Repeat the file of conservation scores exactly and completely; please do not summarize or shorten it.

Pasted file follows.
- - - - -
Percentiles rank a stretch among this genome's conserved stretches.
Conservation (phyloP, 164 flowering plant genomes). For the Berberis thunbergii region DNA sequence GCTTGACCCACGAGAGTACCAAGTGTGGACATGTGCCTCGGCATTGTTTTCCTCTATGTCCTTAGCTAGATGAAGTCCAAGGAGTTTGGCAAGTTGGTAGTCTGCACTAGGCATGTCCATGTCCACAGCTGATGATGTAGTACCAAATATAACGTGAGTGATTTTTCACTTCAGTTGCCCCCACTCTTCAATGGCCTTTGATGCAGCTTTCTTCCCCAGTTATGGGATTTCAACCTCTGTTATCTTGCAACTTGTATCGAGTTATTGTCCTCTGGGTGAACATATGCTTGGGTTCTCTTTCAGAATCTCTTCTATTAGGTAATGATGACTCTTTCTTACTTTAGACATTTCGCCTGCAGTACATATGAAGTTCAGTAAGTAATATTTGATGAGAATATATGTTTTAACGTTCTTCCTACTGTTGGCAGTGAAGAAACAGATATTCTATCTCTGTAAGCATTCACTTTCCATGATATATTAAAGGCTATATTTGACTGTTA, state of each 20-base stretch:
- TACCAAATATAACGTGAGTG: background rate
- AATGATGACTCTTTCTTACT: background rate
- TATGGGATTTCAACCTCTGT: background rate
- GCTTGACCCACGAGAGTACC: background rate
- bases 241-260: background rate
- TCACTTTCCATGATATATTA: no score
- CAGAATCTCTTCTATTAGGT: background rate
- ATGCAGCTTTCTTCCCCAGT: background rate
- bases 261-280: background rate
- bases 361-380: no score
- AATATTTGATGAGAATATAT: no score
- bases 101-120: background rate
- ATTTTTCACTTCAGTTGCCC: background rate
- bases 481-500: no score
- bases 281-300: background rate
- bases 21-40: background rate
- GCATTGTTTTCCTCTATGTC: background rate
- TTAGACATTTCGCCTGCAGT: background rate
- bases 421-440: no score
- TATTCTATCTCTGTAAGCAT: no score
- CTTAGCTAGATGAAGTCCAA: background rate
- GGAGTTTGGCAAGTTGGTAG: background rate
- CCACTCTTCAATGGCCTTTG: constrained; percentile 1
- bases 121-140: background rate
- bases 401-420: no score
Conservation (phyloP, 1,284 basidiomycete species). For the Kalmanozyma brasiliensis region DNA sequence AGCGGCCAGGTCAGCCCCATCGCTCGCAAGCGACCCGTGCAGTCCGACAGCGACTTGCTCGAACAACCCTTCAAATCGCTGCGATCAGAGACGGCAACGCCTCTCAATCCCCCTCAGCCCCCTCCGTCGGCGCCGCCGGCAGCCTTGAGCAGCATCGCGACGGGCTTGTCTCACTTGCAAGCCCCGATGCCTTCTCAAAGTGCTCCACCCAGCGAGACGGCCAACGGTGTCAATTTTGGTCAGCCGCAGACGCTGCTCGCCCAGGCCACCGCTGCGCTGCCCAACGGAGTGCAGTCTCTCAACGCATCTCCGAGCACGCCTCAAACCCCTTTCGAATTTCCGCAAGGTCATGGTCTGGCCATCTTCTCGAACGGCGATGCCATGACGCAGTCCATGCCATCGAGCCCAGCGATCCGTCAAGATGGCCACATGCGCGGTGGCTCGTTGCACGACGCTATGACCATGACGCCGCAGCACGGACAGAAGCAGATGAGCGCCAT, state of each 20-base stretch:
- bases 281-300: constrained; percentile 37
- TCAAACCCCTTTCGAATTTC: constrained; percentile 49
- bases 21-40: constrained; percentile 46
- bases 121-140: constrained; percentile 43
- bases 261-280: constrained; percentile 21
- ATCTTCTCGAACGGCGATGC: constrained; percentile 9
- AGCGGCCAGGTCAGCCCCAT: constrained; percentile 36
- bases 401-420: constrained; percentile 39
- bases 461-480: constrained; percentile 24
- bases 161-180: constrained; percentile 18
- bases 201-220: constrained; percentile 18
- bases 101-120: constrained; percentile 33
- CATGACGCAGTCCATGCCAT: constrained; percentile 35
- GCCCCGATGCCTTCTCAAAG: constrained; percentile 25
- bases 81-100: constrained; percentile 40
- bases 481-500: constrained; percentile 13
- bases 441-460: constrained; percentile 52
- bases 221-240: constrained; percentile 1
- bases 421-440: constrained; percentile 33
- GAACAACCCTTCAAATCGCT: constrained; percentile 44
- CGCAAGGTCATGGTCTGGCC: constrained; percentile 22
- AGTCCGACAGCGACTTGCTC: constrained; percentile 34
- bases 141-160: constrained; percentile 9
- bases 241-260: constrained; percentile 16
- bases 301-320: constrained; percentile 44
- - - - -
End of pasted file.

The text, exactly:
Percentiles rank a stretch among this genome's conserved stretches.
Conservation (phyloP, 164 flowering plant genomes). For the Berberis thunbergii region DNA sequence GCTTGACCCACGAGAGTACCAAGTGTGGACATGTGCCTCGGCATTGTTTTCCTCTATGTCCTTAGCTAGATGAAGTCCAAGGAGTTTGGCAAGTTGGTAGTCTGCACTAGGCATGTCCATGTCCACAGCTGATGATGTAGTACCAAATATAACGTGAGTGATTTTTCACTTCAGTTGCCCCCACTCTTCAATGGCCTTTGATGCAGCTTTCTTCCCCAGTTATGGGATTTCAACCTCTGTTATCTTGCAACTTGTATCGAGTTATTGTCCTCTGGGTGAACATATGCTTGGGTTCTCTTTCAGAATCTCTTCTATTAGGTAATGATGACTCTTTCTTACTTTAGACATTTCGCCTGCAGTACATATGAAGTTCAGTAAGTAATATTTGATGAGAATATATGTTTTAACGTTCTTCCTACTGTTGGCAGTGAAGAAACAGATATTCTATCTCTGTAAGCATTCACTTTCCATGATATATTAAAGGCTATATTTGACTGTTA, state of each 20-base stretch:
- TACCAAATATAACGTGAGTG: background rate
- AATGATGACTCTTTCTTACT: background rate
- TATGGGATTTCAACCTCTGT: background rate
- GCTTGACCCACGAGAGTACC: background rate
- bases 241-260: background rate
- TCACTTTCCATGATATATTA: no score
- CAGAATCTCTTCTATTAGGT: background rate
- ATGCAGCTTTCTTCCCCAGT: background rate
- bases 261-280: background rate
- bases 361-380: no score
- AATATTTGATGAGAATATAT: no score
- bases 101-120: background rate
- ATTTTTCACTTCAGTTGCCC: background rate
- bases 481-500: no score
- bases 281-300: background rate
- bases 21-40: background rate
- GCATTGTTTTCCTCTATGTC: background rate
- TTAGACATTTCGCCTGCAGT: background rate
- bases 421-440: no score
- TATTCTATCTCTGTAAGCAT: no score
- CTTAGCTAGATGAAGTCCAA: background rate
- GGAGTTTGGCAAGTTGGTAG: background rate
- CCACTCTTCAATGGCCTTTG: constrained; percentile 1
- bases 121-140: background rate
- bases 401-420: no score
Conservation (phyloP, 1,284 basidiomycete species). For the Kalmanozyma brasiliensis region DNA sequence AGCGGCCAGGTCAGCCCCATCGCTCGCAAGCGACCCGTGCAGTCCGACAGCGACTTGCTCGAACAACCCTTCAAATCGCTGCGATCAGAGACGGCAACGCCTCTCAATCCCCCTCAGCCCCCTCCGTCGGCGCCGCCGGCAGCCTTGAGCAGCATCGCGACGGGCTTGTCTCACTTGCAAGCCCCGATGCCTTCTCAAAGTGCTCCACCCAGCGAGACGGCCAACGGTGTCAATTTTGGTCAGCCGCAGACGCTGCTCGCCCAGGCCACCGCTGCGCTGCCCAACGGAGTGCAGTCTCTCAACGCATCTCCGAGCACGCCTCAAACCCCTTTCGAATTTCCGCAAGGTCATGGTCTGGCCATCTTCTCGAACGGCGATGCCATGACGCAGTCCATGCCATCGAGCCCAGCGATCCGTCAAGATGGCCACATGCGCGGTGGCTCGTTGCACGACGCTATGACCATGACGCCGCAGCACGGACAGAAGCAGATGAGCGCCAT, state of each 20-base stretch:
- bases 281-300: constrained; percentile 37
- TCAAACCCCTTTCGAATTTC: constrained; percentile 49
- bases 21-40: constrained; percentile 46
- bases 121-140: constrained; percentile 43
- bases 261-280: constrained; percentile 21
- ATCTTCTCGAACGGCGATGC: constrained; percentile 9
- AGCGGCCAGGTCAGCCCCAT: constrained; percentile 36
- bases 401-420: constrained; percentile 39
- bases 461-480: constrained; percentile 24
- bases 161-180: constrained; percentile 18
- bases 201-220: constrained; percentile 18
- bases 101-120: constrained; percentile 33
- CATGACGCAGTCCATGCCAT: constrained; percentile 35
- GCCCCGATGCCTTCTCAAAG: constrained; percentile 25
- bases 81-100: constrained; percentile 40
- bases 481-500: constrained; percentile 13
- bases 441-460: constrained; percentile 52
- bases 221-240: constrained; percentile 1
- bases 421-440: constrained; percentile 33
- GAACAACCCTTCAAATCGCT: constrained; percentile 44
- CGCAAGGTCATGGTCTGGCC: constrained; percentile 22
- AGTCCGACAGCGACTTGCTC: constrained; percentile 34
- bases 141-160: constrained; percentile 9
- bases 241-260: constrained; percentile 16
- bases 301-320: constrained; percentile 44